Brother, we have been told that you have been preaching to the White people in this place. These people are our neighbors: We are acquainted with them. We will wait a little while and see what effect your preaching has upon them. If we find that it does them good, makes them honest and less disposed to cheat Indians, we will consider again of what you have said. (Marilyn Bode: Christians and Native American Concerns in the Late 20th Century: Participant’s Book, 1981:13)
Evangelism in the Native American community must take into account the history and present reality of the church’s presence and witness in “Indian Country.” The comments of Red Jacket point to the significance of history in the whole equation. Until the church is willing to acknowledge its part in this history, faithful evangelism has little chance in the Native American community, because Native Americans find credibility more in the actions of others than in words, statements, or decrees.
The churches of the Metro Chicago Synod have an opportunity to reach out to one of the largest urban concentrations of Native Americans in the US. Faithful evangelism starts by not assuming we know who these people are, but getting to know them face-to-face. Only then will we work past the stereotypes and century-old images perpetuated by Hollywood.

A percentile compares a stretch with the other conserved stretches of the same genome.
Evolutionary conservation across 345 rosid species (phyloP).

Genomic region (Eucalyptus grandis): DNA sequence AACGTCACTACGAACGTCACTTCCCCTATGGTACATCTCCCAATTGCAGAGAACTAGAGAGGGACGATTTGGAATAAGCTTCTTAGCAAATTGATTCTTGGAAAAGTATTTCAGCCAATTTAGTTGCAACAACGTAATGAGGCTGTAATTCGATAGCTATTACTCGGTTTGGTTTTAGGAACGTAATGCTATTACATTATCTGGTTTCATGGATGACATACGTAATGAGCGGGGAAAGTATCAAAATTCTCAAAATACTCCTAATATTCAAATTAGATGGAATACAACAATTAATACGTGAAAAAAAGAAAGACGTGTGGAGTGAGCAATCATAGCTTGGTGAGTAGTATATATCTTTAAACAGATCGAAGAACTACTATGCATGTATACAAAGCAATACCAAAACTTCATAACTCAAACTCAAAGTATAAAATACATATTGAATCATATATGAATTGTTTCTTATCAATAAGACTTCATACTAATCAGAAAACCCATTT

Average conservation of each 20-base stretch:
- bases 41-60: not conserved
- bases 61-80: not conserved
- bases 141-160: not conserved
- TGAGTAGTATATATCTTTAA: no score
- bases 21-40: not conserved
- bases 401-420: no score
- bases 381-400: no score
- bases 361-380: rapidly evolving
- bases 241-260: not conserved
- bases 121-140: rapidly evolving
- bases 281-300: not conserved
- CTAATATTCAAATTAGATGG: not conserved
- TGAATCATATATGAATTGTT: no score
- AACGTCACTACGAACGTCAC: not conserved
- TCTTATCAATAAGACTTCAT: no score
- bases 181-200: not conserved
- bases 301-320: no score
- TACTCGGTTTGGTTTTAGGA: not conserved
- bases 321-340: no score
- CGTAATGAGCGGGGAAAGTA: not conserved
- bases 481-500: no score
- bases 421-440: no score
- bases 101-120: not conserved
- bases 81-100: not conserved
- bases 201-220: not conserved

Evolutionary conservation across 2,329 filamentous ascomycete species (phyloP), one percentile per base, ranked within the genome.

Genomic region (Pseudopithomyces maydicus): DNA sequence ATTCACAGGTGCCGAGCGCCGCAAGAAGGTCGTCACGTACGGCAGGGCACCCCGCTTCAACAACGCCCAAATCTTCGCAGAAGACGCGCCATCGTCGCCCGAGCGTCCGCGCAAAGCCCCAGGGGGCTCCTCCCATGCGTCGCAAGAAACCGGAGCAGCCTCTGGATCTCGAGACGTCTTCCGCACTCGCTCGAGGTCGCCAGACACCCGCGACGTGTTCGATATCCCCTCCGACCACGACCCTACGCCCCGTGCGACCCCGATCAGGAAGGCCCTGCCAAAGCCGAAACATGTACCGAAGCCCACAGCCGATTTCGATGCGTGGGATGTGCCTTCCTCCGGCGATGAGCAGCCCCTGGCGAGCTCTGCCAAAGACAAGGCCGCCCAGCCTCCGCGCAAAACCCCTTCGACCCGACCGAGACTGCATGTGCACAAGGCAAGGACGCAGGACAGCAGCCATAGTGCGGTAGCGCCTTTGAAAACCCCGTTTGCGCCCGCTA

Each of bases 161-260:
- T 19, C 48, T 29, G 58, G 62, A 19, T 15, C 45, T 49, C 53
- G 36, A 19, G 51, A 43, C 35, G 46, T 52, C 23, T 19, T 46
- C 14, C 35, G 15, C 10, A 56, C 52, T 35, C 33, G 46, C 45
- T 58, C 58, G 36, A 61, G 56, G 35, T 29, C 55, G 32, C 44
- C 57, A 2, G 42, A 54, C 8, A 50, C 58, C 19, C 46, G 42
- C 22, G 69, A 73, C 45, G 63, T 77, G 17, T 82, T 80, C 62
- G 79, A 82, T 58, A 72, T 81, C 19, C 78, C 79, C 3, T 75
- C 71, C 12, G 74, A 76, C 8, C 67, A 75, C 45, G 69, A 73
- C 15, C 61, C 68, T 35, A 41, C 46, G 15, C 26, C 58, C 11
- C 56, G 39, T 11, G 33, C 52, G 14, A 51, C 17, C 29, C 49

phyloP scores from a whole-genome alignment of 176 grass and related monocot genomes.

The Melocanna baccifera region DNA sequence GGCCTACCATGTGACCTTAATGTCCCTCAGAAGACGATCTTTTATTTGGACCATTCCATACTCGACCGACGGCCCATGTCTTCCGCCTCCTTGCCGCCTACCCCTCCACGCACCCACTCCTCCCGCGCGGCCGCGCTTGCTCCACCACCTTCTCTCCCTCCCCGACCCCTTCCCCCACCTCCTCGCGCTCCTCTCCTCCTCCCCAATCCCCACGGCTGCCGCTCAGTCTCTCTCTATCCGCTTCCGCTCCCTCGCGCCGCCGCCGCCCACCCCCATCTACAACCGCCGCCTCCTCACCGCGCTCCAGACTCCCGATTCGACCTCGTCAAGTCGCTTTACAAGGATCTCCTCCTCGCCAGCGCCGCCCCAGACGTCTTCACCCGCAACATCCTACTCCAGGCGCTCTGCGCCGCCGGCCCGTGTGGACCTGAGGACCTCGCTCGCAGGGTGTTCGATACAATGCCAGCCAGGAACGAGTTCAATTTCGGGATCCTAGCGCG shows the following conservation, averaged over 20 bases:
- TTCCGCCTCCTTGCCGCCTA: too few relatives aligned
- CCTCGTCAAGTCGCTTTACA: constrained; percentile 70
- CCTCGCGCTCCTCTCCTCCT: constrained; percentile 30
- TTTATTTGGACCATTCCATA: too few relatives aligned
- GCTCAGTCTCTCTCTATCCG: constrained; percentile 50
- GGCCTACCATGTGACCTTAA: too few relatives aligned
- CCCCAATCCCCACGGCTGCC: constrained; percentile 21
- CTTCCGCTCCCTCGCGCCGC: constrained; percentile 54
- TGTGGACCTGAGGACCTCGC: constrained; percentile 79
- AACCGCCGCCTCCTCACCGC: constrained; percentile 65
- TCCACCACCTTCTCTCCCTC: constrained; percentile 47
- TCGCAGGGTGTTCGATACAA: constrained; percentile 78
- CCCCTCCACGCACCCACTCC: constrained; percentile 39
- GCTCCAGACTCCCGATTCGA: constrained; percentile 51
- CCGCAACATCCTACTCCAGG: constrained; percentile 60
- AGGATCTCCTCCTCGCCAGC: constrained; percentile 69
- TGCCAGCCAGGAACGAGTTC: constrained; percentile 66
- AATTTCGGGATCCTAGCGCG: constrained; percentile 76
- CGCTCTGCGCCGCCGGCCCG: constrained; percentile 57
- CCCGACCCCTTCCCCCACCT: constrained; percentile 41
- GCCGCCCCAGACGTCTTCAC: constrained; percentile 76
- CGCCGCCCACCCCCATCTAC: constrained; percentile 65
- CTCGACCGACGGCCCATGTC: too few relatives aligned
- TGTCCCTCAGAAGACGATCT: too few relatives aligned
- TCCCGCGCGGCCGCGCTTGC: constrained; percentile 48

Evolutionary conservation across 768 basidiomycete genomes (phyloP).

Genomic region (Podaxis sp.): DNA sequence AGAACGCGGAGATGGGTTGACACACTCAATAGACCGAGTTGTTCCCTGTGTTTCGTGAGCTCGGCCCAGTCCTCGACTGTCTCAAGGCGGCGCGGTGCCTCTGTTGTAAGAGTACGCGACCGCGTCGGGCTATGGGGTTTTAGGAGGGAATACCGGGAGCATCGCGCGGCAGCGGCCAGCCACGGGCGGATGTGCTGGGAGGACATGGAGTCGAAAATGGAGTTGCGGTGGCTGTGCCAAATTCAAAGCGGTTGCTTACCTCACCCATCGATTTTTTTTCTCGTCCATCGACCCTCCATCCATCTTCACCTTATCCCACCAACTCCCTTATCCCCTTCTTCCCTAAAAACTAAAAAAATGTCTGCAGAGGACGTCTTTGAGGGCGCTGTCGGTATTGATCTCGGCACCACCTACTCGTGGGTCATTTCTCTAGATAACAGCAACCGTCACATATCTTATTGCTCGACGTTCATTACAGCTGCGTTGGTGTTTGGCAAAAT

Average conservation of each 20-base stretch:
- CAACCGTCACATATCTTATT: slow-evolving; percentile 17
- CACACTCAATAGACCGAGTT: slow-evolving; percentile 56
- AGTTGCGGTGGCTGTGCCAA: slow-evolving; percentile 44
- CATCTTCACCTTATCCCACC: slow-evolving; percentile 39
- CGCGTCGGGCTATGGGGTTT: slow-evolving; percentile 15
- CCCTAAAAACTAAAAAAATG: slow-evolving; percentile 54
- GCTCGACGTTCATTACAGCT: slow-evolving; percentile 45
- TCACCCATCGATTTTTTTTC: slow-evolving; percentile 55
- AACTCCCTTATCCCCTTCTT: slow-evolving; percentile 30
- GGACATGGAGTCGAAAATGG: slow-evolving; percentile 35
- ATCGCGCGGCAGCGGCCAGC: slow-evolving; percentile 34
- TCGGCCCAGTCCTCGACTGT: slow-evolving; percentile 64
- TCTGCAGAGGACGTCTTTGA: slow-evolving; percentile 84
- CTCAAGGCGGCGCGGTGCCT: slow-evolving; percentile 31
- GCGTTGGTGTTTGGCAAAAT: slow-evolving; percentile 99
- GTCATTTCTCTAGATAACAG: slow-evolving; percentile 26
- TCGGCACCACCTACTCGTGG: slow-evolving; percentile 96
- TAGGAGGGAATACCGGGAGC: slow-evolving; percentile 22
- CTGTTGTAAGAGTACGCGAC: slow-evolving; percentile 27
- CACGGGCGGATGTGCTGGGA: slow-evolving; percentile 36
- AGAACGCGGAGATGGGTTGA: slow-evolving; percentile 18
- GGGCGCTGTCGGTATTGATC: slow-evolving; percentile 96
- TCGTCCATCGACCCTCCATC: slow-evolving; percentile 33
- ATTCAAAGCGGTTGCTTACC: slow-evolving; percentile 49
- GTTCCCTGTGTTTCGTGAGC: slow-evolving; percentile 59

Adult forums or individuals of our congregations could also arrange dialogs with Indian people on their own turf by contacting the Anawim Center. Director of the center, Sister Toni Harris can also help people attend worship or prayer services and listen to a Native American spiritual elder. The center is sponsored by the Roman Catholic Archdiocese of Chicago and offers a neutral place for Native Americans to meet. It is at 4554 N. Broadway, Suite 258, Chicago, 60640. The phone number is 312-561-6155. When congregations invite “expert” Indians to their places of worship the visitor does not feel completely free to express what they wish to say. Meeting at the Anawim Center, or a location like the Chicago American Indian Center, can make a real difference.
Another step in learning to be hospitable to Indians is to hold a Native American Sunday. Resources for this, including reproducible bulletin inserts, Bible study materials, and youth activity guides, are available through the ELCA. Congregations may want to use such a Sunday to gather an offering for the Native American Ministries Endowment of the ELCA Foundation or for an ELCA Native American ministry. The nearest such ministry is the Lutheran Church of the Great Spirit in Milwaukee.